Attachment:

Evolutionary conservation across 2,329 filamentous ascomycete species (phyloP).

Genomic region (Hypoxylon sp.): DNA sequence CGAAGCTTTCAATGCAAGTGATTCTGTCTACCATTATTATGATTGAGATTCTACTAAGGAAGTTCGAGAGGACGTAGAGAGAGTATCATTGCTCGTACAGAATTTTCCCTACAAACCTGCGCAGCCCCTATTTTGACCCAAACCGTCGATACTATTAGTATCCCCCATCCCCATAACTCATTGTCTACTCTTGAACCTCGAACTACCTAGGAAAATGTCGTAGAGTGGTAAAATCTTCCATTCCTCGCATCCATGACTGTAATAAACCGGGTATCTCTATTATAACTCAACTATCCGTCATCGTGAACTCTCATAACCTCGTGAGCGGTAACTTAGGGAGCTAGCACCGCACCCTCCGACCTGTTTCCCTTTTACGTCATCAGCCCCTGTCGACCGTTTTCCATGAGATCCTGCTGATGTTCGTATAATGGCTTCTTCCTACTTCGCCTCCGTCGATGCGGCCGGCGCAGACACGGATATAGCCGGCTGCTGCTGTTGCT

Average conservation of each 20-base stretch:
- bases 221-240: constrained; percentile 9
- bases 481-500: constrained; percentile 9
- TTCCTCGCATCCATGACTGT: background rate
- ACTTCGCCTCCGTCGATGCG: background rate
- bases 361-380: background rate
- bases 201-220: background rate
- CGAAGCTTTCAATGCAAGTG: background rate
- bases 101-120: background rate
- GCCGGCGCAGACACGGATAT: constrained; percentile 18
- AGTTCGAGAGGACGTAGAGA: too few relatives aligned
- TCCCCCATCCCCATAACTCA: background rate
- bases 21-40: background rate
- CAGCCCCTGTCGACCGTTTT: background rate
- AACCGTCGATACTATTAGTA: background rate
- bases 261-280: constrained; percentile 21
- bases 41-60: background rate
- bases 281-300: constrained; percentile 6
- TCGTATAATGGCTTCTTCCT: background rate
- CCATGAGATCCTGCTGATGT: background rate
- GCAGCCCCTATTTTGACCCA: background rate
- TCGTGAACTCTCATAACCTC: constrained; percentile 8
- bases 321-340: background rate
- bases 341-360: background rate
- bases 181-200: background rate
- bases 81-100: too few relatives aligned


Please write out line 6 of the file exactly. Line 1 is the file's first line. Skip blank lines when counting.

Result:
- TTCCTCGCATCCATGACTGT: background rate